Did you know? Today, the U.S. Department of Commerce released its monthly trade data for June. The casual citizen — your average, everyday Joe — understandably might not have noticed, as this release was greeted by much of the media with its usual muted reaction. And most folks might not have been watching the regularly scheduled programming on business news television.
Don’t get me wrong. I’m not here to shake a pitchfork at the “lamestream media” for its lack of interest in another goods trade deficit. The United States has run such a deficit every year since 1976, and the world hasn’t ended (not for some, at least). And the fact of the matter is: Monthly trade figures don’t get pundits’ motors running like the monthly jobs report does.
Nerd --> RT @nick_bunker: You can tell the true econ nerds by who livetweets the GDP report vs jobs day— igorvolsky (@igorvolsky) April 26, 2013
That said, it’s still a shame. “Running a trade deficit means that income generated in the United States is being spent elsewhere,” wrote Jared Bernstein and Dean Baker in a 2013 New York Times opinion. “In that situation, labor demand — jobs to produce imported goods — shifts from here to there.”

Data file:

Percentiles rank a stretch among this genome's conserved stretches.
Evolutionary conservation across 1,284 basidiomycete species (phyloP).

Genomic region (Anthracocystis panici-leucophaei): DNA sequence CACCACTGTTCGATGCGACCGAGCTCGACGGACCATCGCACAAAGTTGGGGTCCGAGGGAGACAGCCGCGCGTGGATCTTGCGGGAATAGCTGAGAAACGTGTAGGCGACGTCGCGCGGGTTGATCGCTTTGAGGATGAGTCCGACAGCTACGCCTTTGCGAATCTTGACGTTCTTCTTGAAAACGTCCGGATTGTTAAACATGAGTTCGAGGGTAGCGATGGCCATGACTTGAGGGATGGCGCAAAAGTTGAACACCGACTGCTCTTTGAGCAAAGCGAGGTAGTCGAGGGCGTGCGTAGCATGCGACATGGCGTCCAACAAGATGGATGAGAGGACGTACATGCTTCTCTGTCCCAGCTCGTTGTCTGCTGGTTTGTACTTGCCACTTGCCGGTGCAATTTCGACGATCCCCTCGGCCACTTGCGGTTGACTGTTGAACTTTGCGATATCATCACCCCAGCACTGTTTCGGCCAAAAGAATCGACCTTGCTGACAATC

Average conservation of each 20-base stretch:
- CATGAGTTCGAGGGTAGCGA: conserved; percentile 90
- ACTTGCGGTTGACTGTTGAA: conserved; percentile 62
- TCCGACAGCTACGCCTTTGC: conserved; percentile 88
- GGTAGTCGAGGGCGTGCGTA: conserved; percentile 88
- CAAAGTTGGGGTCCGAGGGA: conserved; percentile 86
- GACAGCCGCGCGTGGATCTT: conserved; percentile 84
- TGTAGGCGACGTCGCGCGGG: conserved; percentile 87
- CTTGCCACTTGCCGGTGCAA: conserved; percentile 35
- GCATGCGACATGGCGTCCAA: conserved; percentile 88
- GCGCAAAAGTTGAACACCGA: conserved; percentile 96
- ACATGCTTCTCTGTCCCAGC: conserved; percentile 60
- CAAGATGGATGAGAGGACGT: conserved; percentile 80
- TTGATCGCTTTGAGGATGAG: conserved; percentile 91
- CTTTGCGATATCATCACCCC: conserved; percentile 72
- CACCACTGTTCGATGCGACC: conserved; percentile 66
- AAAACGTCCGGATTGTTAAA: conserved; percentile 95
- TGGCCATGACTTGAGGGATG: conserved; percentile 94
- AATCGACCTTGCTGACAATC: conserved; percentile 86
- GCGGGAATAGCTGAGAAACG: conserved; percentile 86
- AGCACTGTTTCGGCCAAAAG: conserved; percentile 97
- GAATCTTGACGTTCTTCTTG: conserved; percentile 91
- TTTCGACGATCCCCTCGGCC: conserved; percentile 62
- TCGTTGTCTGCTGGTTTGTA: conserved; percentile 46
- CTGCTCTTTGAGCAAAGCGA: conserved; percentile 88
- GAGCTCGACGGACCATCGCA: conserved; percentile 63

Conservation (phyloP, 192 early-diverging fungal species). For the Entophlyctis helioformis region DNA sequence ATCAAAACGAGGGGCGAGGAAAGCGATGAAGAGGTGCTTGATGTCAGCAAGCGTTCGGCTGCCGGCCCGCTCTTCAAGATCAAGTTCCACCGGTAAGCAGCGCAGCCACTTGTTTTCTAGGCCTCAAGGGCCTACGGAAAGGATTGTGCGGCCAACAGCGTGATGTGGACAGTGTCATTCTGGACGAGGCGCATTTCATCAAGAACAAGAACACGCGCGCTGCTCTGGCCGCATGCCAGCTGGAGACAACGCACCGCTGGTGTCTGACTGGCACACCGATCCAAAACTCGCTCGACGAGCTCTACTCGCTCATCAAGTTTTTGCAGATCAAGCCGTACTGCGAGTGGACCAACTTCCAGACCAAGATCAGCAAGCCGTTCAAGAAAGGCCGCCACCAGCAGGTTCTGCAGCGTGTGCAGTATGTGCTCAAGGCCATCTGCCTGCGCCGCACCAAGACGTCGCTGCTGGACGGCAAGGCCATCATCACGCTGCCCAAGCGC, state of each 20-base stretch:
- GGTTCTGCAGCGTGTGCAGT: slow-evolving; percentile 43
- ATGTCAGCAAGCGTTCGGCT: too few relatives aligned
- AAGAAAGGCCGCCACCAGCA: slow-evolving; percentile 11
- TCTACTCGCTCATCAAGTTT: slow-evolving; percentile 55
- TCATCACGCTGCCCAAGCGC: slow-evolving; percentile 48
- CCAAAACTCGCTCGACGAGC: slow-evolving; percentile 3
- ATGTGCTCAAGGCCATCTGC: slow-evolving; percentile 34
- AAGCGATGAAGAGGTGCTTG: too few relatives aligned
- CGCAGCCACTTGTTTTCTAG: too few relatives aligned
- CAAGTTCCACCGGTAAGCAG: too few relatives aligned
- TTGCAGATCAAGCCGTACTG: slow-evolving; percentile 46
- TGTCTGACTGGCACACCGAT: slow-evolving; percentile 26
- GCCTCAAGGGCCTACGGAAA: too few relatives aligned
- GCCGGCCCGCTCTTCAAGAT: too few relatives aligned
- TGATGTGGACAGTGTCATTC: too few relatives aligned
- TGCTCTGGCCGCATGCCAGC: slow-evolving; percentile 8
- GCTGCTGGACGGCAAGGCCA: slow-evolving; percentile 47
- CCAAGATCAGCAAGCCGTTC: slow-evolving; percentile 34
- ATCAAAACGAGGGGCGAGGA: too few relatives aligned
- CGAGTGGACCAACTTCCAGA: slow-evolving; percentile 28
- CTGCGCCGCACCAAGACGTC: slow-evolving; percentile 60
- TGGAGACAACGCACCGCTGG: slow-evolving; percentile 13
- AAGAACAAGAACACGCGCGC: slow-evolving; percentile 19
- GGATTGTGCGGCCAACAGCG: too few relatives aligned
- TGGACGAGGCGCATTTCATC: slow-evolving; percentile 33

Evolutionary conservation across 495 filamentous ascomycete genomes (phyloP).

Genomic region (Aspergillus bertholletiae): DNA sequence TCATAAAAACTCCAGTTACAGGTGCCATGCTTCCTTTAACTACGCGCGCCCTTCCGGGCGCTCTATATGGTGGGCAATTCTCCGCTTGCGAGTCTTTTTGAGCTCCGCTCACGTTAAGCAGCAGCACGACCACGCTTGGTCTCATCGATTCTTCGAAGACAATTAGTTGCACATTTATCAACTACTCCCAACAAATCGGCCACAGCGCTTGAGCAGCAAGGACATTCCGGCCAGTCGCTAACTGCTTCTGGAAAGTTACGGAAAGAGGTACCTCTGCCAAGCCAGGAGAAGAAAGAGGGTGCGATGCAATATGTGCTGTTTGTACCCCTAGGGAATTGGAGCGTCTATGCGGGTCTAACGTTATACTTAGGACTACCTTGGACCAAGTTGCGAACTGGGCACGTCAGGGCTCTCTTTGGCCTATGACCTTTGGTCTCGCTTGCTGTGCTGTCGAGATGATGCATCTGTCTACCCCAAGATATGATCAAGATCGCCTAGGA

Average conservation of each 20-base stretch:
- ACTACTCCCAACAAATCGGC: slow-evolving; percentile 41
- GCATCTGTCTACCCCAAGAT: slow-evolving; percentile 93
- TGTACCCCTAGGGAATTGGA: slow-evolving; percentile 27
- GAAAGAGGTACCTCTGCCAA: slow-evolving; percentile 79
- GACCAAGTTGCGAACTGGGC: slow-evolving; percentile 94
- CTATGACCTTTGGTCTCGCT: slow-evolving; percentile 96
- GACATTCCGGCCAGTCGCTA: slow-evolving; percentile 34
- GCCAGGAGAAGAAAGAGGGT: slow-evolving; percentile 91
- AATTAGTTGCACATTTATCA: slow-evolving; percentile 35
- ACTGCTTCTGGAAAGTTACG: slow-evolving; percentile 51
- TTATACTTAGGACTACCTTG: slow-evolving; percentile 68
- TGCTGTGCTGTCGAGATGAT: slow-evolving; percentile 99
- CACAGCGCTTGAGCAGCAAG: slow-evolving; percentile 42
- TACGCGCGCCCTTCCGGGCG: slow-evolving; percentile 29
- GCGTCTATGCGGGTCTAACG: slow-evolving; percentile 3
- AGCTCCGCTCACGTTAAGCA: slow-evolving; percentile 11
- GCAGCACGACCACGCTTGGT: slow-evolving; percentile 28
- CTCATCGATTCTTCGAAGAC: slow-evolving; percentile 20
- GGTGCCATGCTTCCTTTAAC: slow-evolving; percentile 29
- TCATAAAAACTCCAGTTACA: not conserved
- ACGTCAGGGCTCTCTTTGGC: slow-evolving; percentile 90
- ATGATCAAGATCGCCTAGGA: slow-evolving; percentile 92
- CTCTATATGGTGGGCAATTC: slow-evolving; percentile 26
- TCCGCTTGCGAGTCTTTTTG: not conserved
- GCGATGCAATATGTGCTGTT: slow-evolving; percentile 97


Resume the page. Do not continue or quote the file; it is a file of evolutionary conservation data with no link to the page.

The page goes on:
If we continue to run large, persistent trade deficits, we have no good choices. We can offset that exported demand with either bubbles or budget deficits. Or we can go austere and slog along with unacceptably high levels of unemployment and weak growth.
But if we shift our focus from reducing the budget deficit to the trade deficit, we could make a big difference, not just in the national accounts, but in the lives of people for whom that unfavorable math has meant hardship for far too long.
In an era when American trade deficits are the norm, a 2013 opinion remains airtight today. Today, the trade data coverage was mildly pleasant, reflecting the deficit’s improvement from $44.7 billion in May to $41.5 billion in June (for what it’s worth, the monthly trade deficit hasn’t dropped below $35 billion once since 2012).
However, our trade deficit with China, with whom the U.S. has an increasingly difficult diplomatic relationship, remains as robust as ever. In fact, the June numbers show that the U.S. clocked its third highest-ever monthly goods deficit with China ($30.1 billion). That should be something to pay attention to, for those who follow manufacturing news.